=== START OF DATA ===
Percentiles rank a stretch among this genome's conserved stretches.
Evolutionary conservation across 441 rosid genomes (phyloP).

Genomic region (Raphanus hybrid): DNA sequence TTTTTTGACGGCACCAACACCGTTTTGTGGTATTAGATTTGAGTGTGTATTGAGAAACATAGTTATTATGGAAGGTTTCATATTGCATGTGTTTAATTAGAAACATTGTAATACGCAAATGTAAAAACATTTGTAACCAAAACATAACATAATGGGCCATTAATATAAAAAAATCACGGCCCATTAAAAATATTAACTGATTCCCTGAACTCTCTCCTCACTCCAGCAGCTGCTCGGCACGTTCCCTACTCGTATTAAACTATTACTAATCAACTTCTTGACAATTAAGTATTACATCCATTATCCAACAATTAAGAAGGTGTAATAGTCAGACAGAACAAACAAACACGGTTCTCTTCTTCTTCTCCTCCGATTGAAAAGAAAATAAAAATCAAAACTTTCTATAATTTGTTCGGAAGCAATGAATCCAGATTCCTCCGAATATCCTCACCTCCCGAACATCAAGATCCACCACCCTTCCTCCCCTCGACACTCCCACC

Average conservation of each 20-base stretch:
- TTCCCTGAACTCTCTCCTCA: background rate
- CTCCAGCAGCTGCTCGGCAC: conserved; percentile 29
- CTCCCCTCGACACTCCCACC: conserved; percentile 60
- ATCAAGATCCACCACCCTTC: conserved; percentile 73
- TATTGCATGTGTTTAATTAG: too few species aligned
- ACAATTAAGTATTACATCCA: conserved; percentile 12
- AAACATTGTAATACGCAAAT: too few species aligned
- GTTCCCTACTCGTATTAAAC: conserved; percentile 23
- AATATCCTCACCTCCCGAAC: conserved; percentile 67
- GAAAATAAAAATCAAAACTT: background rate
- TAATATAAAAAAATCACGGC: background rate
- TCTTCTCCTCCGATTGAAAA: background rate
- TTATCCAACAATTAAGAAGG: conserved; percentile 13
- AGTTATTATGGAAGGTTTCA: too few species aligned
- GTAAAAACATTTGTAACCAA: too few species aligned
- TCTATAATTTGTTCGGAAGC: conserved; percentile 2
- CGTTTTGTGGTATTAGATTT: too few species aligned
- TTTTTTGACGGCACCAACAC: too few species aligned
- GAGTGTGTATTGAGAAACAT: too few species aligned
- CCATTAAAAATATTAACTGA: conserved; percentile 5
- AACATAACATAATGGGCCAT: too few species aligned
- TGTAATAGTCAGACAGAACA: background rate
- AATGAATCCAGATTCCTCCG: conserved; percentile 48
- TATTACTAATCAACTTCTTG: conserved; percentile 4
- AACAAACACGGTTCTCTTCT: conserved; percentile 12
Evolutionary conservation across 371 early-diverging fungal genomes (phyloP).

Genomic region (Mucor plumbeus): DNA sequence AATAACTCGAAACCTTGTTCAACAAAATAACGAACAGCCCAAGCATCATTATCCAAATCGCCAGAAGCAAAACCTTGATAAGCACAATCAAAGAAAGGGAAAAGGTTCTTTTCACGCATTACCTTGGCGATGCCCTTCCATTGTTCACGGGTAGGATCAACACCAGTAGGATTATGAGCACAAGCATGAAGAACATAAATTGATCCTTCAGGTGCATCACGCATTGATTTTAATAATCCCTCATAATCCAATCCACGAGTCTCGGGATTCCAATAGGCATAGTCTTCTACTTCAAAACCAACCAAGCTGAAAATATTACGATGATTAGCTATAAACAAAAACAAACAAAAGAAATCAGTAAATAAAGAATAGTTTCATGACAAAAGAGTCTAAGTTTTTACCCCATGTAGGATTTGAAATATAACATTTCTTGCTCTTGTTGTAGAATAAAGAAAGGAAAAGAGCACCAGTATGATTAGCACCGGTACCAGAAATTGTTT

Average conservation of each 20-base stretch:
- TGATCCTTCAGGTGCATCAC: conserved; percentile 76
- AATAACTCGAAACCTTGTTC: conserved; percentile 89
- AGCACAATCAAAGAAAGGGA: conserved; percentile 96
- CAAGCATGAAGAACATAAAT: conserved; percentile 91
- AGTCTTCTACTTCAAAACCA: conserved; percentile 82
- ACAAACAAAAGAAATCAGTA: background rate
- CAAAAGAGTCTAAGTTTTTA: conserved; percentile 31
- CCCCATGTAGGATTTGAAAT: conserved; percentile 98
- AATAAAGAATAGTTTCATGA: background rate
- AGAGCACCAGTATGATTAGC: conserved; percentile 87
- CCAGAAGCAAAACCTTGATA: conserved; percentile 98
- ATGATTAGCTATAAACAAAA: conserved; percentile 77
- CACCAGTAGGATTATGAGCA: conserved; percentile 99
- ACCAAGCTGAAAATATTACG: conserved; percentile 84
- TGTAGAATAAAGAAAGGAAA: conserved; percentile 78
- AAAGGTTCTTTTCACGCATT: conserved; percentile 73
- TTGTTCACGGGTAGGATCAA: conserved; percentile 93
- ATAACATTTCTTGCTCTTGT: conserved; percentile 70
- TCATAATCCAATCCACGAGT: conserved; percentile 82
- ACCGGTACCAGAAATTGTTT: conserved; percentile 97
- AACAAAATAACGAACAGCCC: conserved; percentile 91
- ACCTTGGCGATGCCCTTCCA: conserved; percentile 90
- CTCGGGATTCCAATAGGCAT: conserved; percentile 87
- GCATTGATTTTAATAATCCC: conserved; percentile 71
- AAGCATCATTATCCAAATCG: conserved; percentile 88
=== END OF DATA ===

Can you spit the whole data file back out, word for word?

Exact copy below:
Percentiles rank a stretch among this genome's conserved stretches.
Evolutionary conservation across 441 rosid genomes (phyloP).

Genomic region (Raphanus hybrid): DNA sequence TTTTTTGACGGCACCAACACCGTTTTGTGGTATTAGATTTGAGTGTGTATTGAGAAACATAGTTATTATGGAAGGTTTCATATTGCATGTGTTTAATTAGAAACATTGTAATACGCAAATGTAAAAACATTTGTAACCAAAACATAACATAATGGGCCATTAATATAAAAAAATCACGGCCCATTAAAAATATTAACTGATTCCCTGAACTCTCTCCTCACTCCAGCAGCTGCTCGGCACGTTCCCTACTCGTATTAAACTATTACTAATCAACTTCTTGACAATTAAGTATTACATCCATTATCCAACAATTAAGAAGGTGTAATAGTCAGACAGAACAAACAAACACGGTTCTCTTCTTCTTCTCCTCCGATTGAAAAGAAAATAAAAATCAAAACTTTCTATAATTTGTTCGGAAGCAATGAATCCAGATTCCTCCGAATATCCTCACCTCCCGAACATCAAGATCCACCACCCTTCCTCCCCTCGACACTCCCACC

Average conservation of each 20-base stretch:
- TTCCCTGAACTCTCTCCTCA: background rate
- CTCCAGCAGCTGCTCGGCAC: conserved; percentile 29
- CTCCCCTCGACACTCCCACC: conserved; percentile 60
- ATCAAGATCCACCACCCTTC: conserved; percentile 73
- TATTGCATGTGTTTAATTAG: too few species aligned
- ACAATTAAGTATTACATCCA: conserved; percentile 12
- AAACATTGTAATACGCAAAT: too few species aligned
- GTTCCCTACTCGTATTAAAC: conserved; percentile 23
- AATATCCTCACCTCCCGAAC: conserved; percentile 67
- GAAAATAAAAATCAAAACTT: background rate
- TAATATAAAAAAATCACGGC: background rate
- TCTTCTCCTCCGATTGAAAA: background rate
- TTATCCAACAATTAAGAAGG: conserved; percentile 13
- AGTTATTATGGAAGGTTTCA: too few species aligned
- GTAAAAACATTTGTAACCAA: too few species aligned
- TCTATAATTTGTTCGGAAGC: conserved; percentile 2
- CGTTTTGTGGTATTAGATTT: too few species aligned
- TTTTTTGACGGCACCAACAC: too few species aligned
- GAGTGTGTATTGAGAAACAT: too few species aligned
- CCATTAAAAATATTAACTGA: conserved; percentile 5
- AACATAACATAATGGGCCAT: too few species aligned
- TGTAATAGTCAGACAGAACA: background rate
- AATGAATCCAGATTCCTCCG: conserved; percentile 48
- TATTACTAATCAACTTCTTG: conserved; percentile 4
- AACAAACACGGTTCTCTTCT: conserved; percentile 12
Evolutionary conservation across 371 early-diverging fungal genomes (phyloP).

Genomic region (Mucor plumbeus): DNA sequence AATAACTCGAAACCTTGTTCAACAAAATAACGAACAGCCCAAGCATCATTATCCAAATCGCCAGAAGCAAAACCTTGATAAGCACAATCAAAGAAAGGGAAAAGGTTCTTTTCACGCATTACCTTGGCGATGCCCTTCCATTGTTCACGGGTAGGATCAACACCAGTAGGATTATGAGCACAAGCATGAAGAACATAAATTGATCCTTCAGGTGCATCACGCATTGATTTTAATAATCCCTCATAATCCAATCCACGAGTCTCGGGATTCCAATAGGCATAGTCTTCTACTTCAAAACCAACCAAGCTGAAAATATTACGATGATTAGCTATAAACAAAAACAAACAAAAGAAATCAGTAAATAAAGAATAGTTTCATGACAAAAGAGTCTAAGTTTTTACCCCATGTAGGATTTGAAATATAACATTTCTTGCTCTTGTTGTAGAATAAAGAAAGGAAAAGAGCACCAGTATGATTAGCACCGGTACCAGAAATTGTTT

Average conservation of each 20-base stretch:
- TGATCCTTCAGGTGCATCAC: conserved; percentile 76
- AATAACTCGAAACCTTGTTC: conserved; percentile 89
- AGCACAATCAAAGAAAGGGA: conserved; percentile 96
- CAAGCATGAAGAACATAAAT: conserved; percentile 91
- AGTCTTCTACTTCAAAACCA: conserved; percentile 82
- ACAAACAAAAGAAATCAGTA: background rate
- CAAAAGAGTCTAAGTTTTTA: conserved; percentile 31
- CCCCATGTAGGATTTGAAAT: conserved; percentile 98
- AATAAAGAATAGTTTCATGA: background rate
- AGAGCACCAGTATGATTAGC: conserved; percentile 87
- CCAGAAGCAAAACCTTGATA: conserved; percentile 98
- ATGATTAGCTATAAACAAAA: conserved; percentile 77
- CACCAGTAGGATTATGAGCA: conserved; percentile 99
- ACCAAGCTGAAAATATTACG: conserved; percentile 84
- TGTAGAATAAAGAAAGGAAA: conserved; percentile 78
- AAAGGTTCTTTTCACGCATT: conserved; percentile 73
- TTGTTCACGGGTAGGATCAA: conserved; percentile 93
- ATAACATTTCTTGCTCTTGT: conserved; percentile 70
- TCATAATCCAATCCACGAGT: conserved; percentile 82
- ACCGGTACCAGAAATTGTTT: conserved; percentile 97
- AACAAAATAACGAACAGCCC: conserved; percentile 91
- ACCTTGGCGATGCCCTTCCA: conserved; percentile 90
- CTCGGGATTCCAATAGGCAT: conserved; percentile 87
- GCATTGATTTTAATAATCCC: conserved; percentile 71
- AAGCATCATTATCCAAATCG: conserved; percentile 88